In the loss that is characteristic of a transition to novelty, the dark age seems to, paradoxically, open up a new possibility: the loss of the magical in the shift from sacrificial, matristic cultures to militaristic, patriarchal cultures, or the loss of the mythical in the shift to the mental in Greek philosophy, or now the loss of literate civilization in the shift to the electronic noetic polities of a decultured planetization. Naturally, this shift is opposed by traditional and reactionary forces, from Islamic jihads to Aryan nation attacks; but as enemies adopt the electronic technologies of their opponents in order to fight them, they are inevitably pulled into the culture they abhor. Televangelists like Reverend Jimmy Swaggert may hold the good book in one hand while they gesticulate against rock music with the other, but to the degree that they use television to promote themselves, they become isomorphic to rock stars and become just another sports star or celebrity.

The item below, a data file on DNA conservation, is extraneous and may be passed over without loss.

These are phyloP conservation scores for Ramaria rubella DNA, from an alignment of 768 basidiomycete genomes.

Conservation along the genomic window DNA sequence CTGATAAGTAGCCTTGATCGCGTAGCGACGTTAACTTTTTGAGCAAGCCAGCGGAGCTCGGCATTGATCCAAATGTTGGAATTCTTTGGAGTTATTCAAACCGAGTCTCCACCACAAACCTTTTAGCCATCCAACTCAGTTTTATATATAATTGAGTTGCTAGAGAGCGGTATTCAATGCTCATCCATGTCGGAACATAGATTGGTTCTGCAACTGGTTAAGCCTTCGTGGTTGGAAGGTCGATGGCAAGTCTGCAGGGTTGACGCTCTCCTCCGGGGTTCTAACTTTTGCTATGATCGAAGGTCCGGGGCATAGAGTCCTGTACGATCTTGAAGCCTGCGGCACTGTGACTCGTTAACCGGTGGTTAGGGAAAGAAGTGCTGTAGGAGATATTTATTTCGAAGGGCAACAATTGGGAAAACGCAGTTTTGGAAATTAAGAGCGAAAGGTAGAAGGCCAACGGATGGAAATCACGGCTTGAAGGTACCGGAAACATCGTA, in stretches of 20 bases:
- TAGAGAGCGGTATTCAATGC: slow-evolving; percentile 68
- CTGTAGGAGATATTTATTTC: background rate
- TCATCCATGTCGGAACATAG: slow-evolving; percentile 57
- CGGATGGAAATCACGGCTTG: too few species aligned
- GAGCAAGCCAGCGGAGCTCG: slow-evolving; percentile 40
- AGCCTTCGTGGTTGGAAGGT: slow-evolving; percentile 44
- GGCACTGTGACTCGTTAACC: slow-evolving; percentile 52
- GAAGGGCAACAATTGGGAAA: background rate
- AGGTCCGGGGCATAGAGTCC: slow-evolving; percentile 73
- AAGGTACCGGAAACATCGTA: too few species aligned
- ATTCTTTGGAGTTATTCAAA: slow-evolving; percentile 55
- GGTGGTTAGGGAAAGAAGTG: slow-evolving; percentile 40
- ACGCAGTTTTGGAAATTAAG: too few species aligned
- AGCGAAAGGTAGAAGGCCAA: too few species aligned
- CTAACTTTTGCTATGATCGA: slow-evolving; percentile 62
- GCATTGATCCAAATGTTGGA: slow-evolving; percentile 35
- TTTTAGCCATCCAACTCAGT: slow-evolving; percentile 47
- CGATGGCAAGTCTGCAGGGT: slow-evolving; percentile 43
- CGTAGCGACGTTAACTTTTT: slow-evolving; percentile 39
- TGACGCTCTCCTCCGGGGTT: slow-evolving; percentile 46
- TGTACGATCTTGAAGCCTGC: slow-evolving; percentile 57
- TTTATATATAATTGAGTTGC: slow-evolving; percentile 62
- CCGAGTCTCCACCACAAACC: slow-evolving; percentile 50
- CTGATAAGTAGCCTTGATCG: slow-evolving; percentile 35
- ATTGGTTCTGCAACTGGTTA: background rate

In chaos dynamical theory in mathematics, it is the accumulation of noise that pulls a system from one attractor to another. So in our transition from industrialization to planetization, it is the accumulation of noise that is pulling civilization apart. In industrialization, the global marketplace was the phase-space of human culture that defined the value of all human transactions. The new phase-space, however, is not the marketplace but the catastrophe, for it is the catastrophe that brings us together in a condition that now defines all our human transactions. This evolutionary catastrophe bifurcation of "up or out" compels us to look on human culture with a new, deeper, and more compassionately spiritual level of understanding. Those who are oriented to the marketplace will resist this transformation of world view^, so the accumulation of noise will have to be great indeed before they are pulled into the basin of a new attractor. Nevertheless, noise is the transition to the noetic polity; it destroys the solitude necessary for the philosophical reflection characteristic of the mental epoch. But before we can effect the transition to the integral to stabilize our condition in the angelic musical polities of the future we will have to learn how to make our way through the demonic states of possession of our present. My contribution to this effort is to offer —in the face of the disliterate, electronic world of MTV — this study of specific works of literature as expressing the true markers along the way of the evolution of human consciousness."